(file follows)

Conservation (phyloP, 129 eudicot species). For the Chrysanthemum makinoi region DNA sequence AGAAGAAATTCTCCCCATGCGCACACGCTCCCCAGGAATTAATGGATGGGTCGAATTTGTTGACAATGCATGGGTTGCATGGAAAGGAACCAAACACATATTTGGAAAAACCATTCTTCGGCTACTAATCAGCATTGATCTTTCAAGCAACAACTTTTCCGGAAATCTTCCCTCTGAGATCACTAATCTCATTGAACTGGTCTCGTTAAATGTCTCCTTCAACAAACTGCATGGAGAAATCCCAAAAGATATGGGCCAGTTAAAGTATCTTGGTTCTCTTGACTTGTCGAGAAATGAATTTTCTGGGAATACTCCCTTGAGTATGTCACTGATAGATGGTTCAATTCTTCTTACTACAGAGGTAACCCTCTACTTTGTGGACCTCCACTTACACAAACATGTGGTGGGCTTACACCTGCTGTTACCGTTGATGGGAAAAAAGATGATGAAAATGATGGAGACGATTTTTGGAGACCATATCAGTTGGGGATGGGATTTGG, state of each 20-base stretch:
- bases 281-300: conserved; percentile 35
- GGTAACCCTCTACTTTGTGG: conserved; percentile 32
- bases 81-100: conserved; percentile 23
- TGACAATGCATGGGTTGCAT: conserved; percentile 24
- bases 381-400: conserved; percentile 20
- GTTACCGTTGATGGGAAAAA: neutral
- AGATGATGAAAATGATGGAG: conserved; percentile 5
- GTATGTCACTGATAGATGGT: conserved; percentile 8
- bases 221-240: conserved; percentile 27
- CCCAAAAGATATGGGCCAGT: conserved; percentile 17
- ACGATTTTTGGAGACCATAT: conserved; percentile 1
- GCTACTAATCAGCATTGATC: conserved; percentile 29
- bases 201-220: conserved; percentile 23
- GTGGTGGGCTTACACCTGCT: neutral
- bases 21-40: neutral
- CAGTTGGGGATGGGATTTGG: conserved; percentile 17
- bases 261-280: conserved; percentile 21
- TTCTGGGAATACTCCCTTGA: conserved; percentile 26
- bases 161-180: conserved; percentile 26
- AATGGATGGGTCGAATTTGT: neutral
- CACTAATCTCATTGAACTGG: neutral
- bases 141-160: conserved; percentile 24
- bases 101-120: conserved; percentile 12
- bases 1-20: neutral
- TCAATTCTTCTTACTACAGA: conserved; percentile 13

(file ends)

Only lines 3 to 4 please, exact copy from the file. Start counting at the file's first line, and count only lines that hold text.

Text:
- GGTAACCCTCTACTTTGTGG: conserved; percentile 32
- bases 81-100: conserved; percentile 23